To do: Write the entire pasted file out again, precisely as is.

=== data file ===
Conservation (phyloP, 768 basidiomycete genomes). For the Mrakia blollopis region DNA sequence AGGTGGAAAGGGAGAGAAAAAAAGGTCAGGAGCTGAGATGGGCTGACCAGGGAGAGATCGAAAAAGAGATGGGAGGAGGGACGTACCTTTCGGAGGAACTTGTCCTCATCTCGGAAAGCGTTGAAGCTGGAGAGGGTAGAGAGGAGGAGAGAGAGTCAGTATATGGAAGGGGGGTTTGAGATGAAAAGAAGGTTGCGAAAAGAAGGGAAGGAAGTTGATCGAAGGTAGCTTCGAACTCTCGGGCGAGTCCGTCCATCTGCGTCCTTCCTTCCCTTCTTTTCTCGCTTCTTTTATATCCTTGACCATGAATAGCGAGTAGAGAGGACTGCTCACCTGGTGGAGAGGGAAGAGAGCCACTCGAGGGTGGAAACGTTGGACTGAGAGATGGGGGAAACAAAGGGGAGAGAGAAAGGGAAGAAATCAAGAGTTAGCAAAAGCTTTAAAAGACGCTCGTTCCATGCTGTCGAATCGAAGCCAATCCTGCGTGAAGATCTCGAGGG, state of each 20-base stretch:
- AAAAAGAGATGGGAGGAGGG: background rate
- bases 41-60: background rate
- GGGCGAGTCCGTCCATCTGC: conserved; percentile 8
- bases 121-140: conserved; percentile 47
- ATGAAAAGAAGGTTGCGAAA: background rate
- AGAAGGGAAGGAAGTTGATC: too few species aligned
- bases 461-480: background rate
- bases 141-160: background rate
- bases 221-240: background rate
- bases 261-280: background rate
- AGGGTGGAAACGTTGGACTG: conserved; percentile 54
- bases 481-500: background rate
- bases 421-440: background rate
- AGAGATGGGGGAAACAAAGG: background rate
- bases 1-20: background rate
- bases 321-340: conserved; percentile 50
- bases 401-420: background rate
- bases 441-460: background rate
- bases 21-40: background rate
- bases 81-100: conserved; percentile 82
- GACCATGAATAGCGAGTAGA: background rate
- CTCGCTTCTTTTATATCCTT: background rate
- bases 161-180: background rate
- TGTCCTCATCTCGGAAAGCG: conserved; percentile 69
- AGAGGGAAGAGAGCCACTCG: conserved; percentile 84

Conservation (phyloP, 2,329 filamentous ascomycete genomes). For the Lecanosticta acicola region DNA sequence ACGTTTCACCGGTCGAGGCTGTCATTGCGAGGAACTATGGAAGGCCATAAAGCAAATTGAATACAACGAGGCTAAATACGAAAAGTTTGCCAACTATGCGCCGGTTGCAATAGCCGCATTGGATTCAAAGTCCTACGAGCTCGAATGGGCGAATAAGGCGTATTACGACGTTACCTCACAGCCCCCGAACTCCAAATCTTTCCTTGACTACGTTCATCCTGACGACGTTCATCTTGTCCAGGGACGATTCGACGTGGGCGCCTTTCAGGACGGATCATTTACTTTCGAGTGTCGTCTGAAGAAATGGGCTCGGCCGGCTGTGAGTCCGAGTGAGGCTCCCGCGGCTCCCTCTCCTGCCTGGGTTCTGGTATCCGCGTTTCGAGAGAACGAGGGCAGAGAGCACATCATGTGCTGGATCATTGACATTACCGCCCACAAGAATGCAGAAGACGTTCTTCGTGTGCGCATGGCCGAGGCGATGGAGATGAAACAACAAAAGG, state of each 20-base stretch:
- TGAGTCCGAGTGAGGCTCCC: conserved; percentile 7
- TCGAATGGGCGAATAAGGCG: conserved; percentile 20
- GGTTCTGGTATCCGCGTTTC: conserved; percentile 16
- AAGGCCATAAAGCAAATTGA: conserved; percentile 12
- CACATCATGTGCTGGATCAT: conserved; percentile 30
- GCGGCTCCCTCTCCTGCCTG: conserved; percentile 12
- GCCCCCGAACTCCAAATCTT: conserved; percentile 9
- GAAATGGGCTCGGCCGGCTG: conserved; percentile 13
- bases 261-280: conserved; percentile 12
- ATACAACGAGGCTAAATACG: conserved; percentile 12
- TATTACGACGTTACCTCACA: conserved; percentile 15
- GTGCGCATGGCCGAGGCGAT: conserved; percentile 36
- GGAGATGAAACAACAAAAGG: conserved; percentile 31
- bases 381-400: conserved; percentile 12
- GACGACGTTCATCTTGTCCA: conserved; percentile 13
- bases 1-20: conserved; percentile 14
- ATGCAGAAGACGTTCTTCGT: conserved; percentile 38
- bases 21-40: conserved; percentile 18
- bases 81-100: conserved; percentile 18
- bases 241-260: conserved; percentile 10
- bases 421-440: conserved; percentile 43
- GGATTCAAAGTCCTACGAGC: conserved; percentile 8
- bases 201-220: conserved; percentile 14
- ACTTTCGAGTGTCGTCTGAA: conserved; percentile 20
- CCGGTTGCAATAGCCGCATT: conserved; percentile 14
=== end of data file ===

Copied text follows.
Conservation (phyloP, 768 basidiomycete genomes). For the Mrakia blollopis region DNA sequence AGGTGGAAAGGGAGAGAAAAAAAGGTCAGGAGCTGAGATGGGCTGACCAGGGAGAGATCGAAAAAGAGATGGGAGGAGGGACGTACCTTTCGGAGGAACTTGTCCTCATCTCGGAAAGCGTTGAAGCTGGAGAGGGTAGAGAGGAGGAGAGAGAGTCAGTATATGGAAGGGGGGTTTGAGATGAAAAGAAGGTTGCGAAAAGAAGGGAAGGAAGTTGATCGAAGGTAGCTTCGAACTCTCGGGCGAGTCCGTCCATCTGCGTCCTTCCTTCCCTTCTTTTCTCGCTTCTTTTATATCCTTGACCATGAATAGCGAGTAGAGAGGACTGCTCACCTGGTGGAGAGGGAAGAGAGCCACTCGAGGGTGGAAACGTTGGACTGAGAGATGGGGGAAACAAAGGGGAGAGAGAAAGGGAAGAAATCAAGAGTTAGCAAAAGCTTTAAAAGACGCTCGTTCCATGCTGTCGAATCGAAGCCAATCCTGCGTGAAGATCTCGAGGG, state of each 20-base stretch:
- AAAAAGAGATGGGAGGAGGG: background rate
- bases 41-60: background rate
- GGGCGAGTCCGTCCATCTGC: conserved; percentile 8
- bases 121-140: conserved; percentile 47
- ATGAAAAGAAGGTTGCGAAA: background rate
- AGAAGGGAAGGAAGTTGATC: too few species aligned
- bases 461-480: background rate
- bases 141-160: background rate
- bases 221-240: background rate
- bases 261-280: background rate
- AGGGTGGAAACGTTGGACTG: conserved; percentile 54
- bases 481-500: background rate
- bases 421-440: background rate
- AGAGATGGGGGAAACAAAGG: background rate
- bases 1-20: background rate
- bases 321-340: conserved; percentile 50
- bases 401-420: background rate
- bases 441-460: background rate
- bases 21-40: background rate
- bases 81-100: conserved; percentile 82
- GACCATGAATAGCGAGTAGA: background rate
- CTCGCTTCTTTTATATCCTT: background rate
- bases 161-180: background rate
- TGTCCTCATCTCGGAAAGCG: conserved; percentile 69
- AGAGGGAAGAGAGCCACTCG: conserved; percentile 84

Conservation (phyloP, 2,329 filamentous ascomycete genomes). For the Lecanosticta acicola region DNA sequence ACGTTTCACCGGTCGAGGCTGTCATTGCGAGGAACTATGGAAGGCCATAAAGCAAATTGAATACAACGAGGCTAAATACGAAAAGTTTGCCAACTATGCGCCGGTTGCAATAGCCGCATTGGATTCAAAGTCCTACGAGCTCGAATGGGCGAATAAGGCGTATTACGACGTTACCTCACAGCCCCCGAACTCCAAATCTTTCCTTGACTACGTTCATCCTGACGACGTTCATCTTGTCCAGGGACGATTCGACGTGGGCGCCTTTCAGGACGGATCATTTACTTTCGAGTGTCGTCTGAAGAAATGGGCTCGGCCGGCTGTGAGTCCGAGTGAGGCTCCCGCGGCTCCCTCTCCTGCCTGGGTTCTGGTATCCGCGTTTCGAGAGAACGAGGGCAGAGAGCACATCATGTGCTGGATCATTGACATTACCGCCCACAAGAATGCAGAAGACGTTCTTCGTGTGCGCATGGCCGAGGCGATGGAGATGAAACAACAAAAGG, state of each 20-base stretch:
- TGAGTCCGAGTGAGGCTCCC: conserved; percentile 7
- TCGAATGGGCGAATAAGGCG: conserved; percentile 20
- GGTTCTGGTATCCGCGTTTC: conserved; percentile 16
- AAGGCCATAAAGCAAATTGA: conserved; percentile 12
- CACATCATGTGCTGGATCAT: conserved; percentile 30
- GCGGCTCCCTCTCCTGCCTG: conserved; percentile 12
- GCCCCCGAACTCCAAATCTT: conserved; percentile 9
- GAAATGGGCTCGGCCGGCTG: conserved; percentile 13
- bases 261-280: conserved; percentile 12
- ATACAACGAGGCTAAATACG: conserved; percentile 12
- TATTACGACGTTACCTCACA: conserved; percentile 15
- GTGCGCATGGCCGAGGCGAT: conserved; percentile 36
- GGAGATGAAACAACAAAAGG: conserved; percentile 31
- bases 381-400: conserved; percentile 12
- GACGACGTTCATCTTGTCCA: conserved; percentile 13
- bases 1-20: conserved; percentile 14
- ATGCAGAAGACGTTCTTCGT: conserved; percentile 38
- bases 21-40: conserved; percentile 18
- bases 81-100: conserved; percentile 18
- bases 241-260: conserved; percentile 10
- bases 421-440: conserved; percentile 43
- GGATTCAAAGTCCTACGAGC: conserved; percentile 8
- bases 201-220: conserved; percentile 14
- ACTTTCGAGTGTCGTCTGAA: conserved; percentile 20
- CCGGTTGCAATAGCCGCATT: conserved; percentile 14